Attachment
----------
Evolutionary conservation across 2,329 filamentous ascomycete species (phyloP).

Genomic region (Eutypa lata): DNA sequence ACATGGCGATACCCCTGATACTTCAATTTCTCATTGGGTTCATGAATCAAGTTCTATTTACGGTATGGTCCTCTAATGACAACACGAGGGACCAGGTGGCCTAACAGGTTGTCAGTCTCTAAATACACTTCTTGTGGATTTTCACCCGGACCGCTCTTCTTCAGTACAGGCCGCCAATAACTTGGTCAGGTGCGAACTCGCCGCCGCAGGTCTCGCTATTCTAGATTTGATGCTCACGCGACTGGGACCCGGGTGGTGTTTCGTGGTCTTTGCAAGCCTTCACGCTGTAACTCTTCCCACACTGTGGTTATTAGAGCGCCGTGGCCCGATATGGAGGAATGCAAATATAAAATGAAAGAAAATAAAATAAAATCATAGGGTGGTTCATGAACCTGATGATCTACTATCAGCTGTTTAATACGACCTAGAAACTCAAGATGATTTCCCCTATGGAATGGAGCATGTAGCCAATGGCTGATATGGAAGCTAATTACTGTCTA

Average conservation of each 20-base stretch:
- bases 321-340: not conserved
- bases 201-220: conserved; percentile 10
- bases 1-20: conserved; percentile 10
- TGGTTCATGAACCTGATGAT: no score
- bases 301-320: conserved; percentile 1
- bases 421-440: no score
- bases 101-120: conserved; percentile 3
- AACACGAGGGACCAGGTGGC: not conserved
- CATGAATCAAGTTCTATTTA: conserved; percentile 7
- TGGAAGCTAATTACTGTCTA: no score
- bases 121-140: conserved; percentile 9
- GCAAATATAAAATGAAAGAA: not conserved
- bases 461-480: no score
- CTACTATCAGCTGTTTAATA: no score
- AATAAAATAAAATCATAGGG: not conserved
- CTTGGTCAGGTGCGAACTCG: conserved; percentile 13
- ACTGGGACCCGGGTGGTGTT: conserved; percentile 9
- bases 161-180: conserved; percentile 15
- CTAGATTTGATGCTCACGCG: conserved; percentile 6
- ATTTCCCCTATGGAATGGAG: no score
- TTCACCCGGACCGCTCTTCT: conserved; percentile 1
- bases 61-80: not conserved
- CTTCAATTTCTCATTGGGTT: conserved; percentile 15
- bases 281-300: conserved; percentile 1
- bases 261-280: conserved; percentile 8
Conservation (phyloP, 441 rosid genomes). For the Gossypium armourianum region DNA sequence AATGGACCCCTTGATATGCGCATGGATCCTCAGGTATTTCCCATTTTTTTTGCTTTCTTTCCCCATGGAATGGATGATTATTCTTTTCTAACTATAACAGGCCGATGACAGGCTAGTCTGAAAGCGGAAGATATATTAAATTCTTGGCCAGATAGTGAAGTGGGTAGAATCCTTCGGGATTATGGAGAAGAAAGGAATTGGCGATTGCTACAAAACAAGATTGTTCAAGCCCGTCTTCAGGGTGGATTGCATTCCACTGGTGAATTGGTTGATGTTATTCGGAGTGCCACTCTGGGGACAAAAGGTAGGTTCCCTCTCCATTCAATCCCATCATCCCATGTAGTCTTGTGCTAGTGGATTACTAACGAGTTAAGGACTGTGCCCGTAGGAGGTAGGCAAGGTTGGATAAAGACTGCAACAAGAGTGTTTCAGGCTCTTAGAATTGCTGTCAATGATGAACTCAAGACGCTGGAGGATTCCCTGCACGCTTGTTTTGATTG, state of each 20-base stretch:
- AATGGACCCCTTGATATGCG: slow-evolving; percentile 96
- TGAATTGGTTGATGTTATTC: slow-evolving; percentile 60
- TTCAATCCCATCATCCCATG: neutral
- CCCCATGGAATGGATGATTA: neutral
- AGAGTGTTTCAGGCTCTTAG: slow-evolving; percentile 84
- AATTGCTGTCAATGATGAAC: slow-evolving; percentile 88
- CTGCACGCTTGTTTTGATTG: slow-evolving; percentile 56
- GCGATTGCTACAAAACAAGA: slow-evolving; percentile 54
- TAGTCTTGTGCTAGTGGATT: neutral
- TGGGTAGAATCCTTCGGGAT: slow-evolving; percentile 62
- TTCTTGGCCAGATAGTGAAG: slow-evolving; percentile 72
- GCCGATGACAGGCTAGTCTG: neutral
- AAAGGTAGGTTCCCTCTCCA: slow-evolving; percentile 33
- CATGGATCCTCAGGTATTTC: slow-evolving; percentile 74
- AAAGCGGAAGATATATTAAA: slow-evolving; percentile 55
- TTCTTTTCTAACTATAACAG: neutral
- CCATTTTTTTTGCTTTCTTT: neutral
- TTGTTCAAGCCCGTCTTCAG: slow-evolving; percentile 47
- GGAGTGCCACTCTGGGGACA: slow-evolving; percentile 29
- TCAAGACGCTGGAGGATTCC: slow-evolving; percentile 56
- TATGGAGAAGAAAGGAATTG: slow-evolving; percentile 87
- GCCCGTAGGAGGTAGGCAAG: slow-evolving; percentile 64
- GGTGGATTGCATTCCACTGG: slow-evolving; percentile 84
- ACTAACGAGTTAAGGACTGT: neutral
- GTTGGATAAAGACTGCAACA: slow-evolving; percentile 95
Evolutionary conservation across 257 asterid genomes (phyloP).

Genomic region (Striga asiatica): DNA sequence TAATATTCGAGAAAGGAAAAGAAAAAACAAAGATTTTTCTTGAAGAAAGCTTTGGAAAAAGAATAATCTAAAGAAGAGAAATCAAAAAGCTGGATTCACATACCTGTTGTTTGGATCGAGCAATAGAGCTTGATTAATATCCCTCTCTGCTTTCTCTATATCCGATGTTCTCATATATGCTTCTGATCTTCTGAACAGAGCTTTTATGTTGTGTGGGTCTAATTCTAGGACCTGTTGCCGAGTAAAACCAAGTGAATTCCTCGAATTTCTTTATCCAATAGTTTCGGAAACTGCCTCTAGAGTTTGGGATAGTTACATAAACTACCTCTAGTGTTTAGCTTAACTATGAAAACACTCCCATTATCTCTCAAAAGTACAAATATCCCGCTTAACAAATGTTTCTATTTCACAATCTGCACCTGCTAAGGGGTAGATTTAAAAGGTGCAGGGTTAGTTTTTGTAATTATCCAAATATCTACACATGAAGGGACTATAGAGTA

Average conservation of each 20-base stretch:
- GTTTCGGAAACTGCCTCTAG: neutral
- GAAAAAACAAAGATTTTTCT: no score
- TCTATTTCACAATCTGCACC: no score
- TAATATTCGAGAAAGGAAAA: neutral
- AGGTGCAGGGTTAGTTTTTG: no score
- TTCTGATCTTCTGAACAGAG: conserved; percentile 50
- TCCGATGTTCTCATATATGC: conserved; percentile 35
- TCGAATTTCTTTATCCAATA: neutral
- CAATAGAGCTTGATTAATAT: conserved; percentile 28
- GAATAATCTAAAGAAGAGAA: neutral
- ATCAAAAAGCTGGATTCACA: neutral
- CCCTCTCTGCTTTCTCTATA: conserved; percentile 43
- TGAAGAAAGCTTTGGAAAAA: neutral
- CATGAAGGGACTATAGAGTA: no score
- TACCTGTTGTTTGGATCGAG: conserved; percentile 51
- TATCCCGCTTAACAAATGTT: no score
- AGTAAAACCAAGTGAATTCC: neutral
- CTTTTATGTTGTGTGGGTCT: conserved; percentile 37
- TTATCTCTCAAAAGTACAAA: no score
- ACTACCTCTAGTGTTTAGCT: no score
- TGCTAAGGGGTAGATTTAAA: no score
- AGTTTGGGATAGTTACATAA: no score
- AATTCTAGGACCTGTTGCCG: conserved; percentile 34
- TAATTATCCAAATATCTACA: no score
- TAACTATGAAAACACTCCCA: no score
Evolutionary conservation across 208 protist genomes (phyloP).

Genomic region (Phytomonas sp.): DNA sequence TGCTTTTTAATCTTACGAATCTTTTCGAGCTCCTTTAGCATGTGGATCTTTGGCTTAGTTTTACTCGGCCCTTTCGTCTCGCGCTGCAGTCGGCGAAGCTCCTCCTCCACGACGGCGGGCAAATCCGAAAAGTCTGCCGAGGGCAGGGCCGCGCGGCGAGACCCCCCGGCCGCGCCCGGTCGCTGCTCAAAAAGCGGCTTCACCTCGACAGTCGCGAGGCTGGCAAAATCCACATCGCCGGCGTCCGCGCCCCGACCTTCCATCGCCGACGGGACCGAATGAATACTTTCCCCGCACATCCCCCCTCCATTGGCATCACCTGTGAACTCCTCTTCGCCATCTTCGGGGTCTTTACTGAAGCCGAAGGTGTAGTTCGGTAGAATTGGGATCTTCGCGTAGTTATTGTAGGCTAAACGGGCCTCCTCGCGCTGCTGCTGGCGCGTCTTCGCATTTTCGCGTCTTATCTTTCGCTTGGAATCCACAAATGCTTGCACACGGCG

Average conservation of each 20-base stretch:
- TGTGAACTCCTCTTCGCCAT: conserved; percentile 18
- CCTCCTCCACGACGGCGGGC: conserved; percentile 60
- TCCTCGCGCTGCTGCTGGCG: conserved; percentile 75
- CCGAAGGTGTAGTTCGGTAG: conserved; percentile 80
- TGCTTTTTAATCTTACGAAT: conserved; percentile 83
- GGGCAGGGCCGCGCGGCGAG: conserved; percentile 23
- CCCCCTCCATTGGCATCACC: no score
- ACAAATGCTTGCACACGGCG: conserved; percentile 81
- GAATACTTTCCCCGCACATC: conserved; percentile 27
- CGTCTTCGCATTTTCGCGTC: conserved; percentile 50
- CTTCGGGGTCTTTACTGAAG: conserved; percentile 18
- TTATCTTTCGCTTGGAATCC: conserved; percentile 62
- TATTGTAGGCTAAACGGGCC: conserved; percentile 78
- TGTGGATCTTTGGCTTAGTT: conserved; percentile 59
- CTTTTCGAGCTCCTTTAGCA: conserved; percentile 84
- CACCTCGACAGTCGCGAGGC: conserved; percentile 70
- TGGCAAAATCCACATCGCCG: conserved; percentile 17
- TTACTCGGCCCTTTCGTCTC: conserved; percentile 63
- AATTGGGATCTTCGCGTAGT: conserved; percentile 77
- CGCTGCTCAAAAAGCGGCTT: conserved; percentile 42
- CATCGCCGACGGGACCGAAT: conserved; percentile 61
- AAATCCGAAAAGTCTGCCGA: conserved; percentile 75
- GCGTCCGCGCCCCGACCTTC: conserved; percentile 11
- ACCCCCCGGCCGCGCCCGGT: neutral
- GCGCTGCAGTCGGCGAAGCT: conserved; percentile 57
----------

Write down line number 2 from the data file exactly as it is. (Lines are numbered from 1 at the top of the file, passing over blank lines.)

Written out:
Genomic region (Eutypa lata): DNA sequence ACATGGCGATACCCCTGATACTTCAATTTCTCATTGGGTTCATGAATCAAGTTCTATTTACGGTATGGTCCTCTAATGACAACACGAGGGACCAGGTGGCCTAACAGGTTGTCAGTCTCTAAATACACTTCTTGTGGATTTTCACCCGGACCGCTCTTCTTCAGTACAGGCCGCCAATAACTTGGTCAGGTGCGAACTCGCCGCCGCAGGTCTCGCTATTCTAGATTTGATGCTCACGCGACTGGGACCCGGGTGGTGTTTCGTGGTCTTTGCAAGCCTTCACGCTGTAACTCTTCCCACACTGTGGTTATTAGAGCGCCGTGGCCCGATATGGAGGAATGCAAATATAAAATGAAAGAAAATAAAATAAAATCATAGGGTGGTTCATGAACCTGATGATCTACTATCAGCTGTTTAATACGACCTAGAAACTCAAGATGATTTCCCCTATGGAATGGAGCATGTAGCCAATGGCTGATATGGAAGCTAATTACTGTCTA